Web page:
The Cartography of Vocation

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Commercial map of the British Empire.

Cartographers try to render clear a patchwork of people and place, land and history.  As the poet Ciaran Carson suggests, “With so many foldings and unfoldings, whole segments of the/ map have fallen off” (“Queen’s Gambit”).   Maps embody, in pieces, cultural thought and human experience.

The map is an oft invoked image for discussing life’s purpose—indeed, upon my arrival at NetVUE’s Teaching Vocational Exploration summer seminar we spent time both drawing our own vocational maps and explaining them.  This exercise proved disorienting (I prefer to think in words, not images) and also expanding, in that I started to think of my vocational journey as a sort of constellation map.  On it, I noted bright spots in my past—my undergraduate mentor, reading George Eliot’s Middlemarch for the first time, studying abroad, professional achievements—and I also saw how the darkness of other aspects of experience offered direction. Continue reading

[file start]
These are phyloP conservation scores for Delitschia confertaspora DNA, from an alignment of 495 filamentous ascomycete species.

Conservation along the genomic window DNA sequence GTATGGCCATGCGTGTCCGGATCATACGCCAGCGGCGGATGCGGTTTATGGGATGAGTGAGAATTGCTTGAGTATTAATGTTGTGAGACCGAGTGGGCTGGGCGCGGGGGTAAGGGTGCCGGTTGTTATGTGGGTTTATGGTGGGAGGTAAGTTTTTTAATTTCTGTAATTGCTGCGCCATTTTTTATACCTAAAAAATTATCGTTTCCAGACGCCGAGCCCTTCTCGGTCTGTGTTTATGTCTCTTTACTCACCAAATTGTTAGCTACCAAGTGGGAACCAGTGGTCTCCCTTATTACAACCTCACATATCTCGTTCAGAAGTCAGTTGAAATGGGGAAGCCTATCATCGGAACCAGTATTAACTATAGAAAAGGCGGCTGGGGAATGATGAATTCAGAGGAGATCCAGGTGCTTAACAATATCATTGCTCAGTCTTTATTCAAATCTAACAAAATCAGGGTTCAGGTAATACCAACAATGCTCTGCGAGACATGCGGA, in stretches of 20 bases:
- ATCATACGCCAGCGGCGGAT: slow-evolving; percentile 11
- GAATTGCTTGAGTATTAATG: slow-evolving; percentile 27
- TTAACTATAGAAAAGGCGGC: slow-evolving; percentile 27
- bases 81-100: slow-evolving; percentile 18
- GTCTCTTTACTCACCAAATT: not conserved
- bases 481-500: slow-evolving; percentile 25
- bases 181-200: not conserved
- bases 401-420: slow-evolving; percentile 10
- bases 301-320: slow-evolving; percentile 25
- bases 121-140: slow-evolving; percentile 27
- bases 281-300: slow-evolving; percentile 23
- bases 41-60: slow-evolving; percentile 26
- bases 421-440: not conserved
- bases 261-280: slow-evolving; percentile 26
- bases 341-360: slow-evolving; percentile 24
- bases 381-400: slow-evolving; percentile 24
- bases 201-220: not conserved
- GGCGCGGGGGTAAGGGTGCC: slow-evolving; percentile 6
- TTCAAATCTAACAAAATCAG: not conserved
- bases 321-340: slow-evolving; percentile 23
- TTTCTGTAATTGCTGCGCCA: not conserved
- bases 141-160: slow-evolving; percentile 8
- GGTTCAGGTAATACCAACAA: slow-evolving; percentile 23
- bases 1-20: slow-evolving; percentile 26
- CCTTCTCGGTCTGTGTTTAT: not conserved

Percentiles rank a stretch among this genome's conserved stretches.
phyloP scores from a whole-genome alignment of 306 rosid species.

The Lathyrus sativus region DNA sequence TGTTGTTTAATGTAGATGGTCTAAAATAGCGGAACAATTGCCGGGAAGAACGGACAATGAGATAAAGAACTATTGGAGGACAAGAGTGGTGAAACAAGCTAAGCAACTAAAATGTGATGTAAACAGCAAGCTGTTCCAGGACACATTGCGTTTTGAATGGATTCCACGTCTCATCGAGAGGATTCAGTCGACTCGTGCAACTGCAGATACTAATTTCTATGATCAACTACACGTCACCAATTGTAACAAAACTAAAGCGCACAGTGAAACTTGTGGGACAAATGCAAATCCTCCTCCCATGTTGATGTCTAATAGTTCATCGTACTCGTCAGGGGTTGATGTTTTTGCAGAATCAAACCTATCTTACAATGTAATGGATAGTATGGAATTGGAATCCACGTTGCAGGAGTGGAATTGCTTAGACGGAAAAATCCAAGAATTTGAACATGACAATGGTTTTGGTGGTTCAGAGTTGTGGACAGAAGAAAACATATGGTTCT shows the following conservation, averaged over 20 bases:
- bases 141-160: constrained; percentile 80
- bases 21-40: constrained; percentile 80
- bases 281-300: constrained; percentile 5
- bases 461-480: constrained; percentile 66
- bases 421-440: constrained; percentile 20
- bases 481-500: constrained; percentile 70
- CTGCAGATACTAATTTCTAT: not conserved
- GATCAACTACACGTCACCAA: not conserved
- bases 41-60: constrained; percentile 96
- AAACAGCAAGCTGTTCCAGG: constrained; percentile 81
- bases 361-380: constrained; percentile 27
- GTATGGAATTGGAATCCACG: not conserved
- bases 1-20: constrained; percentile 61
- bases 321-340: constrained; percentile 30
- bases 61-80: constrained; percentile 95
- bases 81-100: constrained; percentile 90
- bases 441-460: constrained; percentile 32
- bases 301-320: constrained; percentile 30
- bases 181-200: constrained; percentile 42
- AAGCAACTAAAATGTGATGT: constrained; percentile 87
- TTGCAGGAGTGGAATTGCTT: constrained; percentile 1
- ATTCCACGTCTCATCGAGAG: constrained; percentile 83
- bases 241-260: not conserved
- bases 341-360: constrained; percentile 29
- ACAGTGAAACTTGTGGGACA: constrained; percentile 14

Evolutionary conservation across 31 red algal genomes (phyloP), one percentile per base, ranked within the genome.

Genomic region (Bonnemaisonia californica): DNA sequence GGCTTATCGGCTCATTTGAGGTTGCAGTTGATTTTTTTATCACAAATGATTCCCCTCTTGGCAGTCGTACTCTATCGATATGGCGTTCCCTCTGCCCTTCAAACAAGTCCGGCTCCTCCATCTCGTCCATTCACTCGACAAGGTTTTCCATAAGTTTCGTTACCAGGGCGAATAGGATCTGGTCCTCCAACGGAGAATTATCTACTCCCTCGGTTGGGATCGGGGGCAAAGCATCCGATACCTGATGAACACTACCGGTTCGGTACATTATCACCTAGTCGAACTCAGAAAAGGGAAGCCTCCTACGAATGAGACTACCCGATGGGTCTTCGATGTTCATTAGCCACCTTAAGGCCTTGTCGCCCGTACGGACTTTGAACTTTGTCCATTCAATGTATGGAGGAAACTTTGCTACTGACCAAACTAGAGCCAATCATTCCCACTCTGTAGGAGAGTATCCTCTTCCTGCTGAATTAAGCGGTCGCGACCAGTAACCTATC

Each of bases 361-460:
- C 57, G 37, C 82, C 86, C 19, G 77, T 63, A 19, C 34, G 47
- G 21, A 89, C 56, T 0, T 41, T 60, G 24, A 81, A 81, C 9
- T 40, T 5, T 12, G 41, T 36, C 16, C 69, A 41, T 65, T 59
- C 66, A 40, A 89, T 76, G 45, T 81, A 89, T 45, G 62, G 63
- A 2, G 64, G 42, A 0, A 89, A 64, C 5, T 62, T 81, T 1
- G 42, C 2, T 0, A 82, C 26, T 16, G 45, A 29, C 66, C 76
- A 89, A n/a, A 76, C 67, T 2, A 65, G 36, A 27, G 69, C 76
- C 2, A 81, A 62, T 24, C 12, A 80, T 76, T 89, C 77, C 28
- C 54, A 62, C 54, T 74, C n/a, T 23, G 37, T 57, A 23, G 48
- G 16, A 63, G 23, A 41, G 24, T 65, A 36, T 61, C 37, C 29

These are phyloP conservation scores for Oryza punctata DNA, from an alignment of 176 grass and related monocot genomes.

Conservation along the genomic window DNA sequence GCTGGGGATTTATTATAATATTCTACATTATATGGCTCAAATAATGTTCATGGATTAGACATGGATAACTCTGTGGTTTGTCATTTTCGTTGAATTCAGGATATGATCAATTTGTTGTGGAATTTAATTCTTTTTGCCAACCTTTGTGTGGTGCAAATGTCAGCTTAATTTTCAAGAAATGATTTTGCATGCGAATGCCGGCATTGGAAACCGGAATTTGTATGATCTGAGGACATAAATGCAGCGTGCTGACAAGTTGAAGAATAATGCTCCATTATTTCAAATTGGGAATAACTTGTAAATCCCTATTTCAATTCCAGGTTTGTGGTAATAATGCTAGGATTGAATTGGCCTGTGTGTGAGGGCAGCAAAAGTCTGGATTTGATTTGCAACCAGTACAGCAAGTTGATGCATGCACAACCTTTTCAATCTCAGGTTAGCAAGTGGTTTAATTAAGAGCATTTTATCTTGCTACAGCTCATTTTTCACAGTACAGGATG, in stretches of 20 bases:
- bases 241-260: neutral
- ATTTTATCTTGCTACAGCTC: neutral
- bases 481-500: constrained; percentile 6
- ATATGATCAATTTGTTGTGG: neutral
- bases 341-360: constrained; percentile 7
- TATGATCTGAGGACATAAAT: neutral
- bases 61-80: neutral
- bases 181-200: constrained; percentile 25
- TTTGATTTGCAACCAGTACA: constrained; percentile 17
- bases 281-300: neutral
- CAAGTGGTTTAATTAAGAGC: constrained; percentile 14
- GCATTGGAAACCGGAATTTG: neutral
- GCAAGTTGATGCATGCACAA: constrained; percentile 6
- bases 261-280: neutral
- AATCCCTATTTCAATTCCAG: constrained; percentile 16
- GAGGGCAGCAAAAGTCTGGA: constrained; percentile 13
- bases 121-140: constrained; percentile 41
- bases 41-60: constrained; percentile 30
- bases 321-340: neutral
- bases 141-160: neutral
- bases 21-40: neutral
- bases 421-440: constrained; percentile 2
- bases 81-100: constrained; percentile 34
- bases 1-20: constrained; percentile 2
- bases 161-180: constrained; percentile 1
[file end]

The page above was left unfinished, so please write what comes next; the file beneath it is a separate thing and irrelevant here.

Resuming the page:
Exploring Vocation in Honors Education

It’s fair to say that most faculty are honors students. We climbed the hill of academic success, garnered several complicated degrees and certificates, sat through terrifying and difficult exams, and embarked on various research projects.

Our identities as scholars and teachers are often still conflicted, responding to the demands of a product oriented higher education landscape and the liberal arts education many of us cherish. So, too, do our students who seek academic achievement find themselves conflicted when they arrive in an honors program.

Honors programs vary in nature and scope—some emphasizing an enriched liberal arts curriculum, some prizing individual research projects and some asking students to apply research in their communities and through civic engagement. The programs attempt to add depth or breadth to student experience, as well as platforms for innovative teaching and learning. Continue reading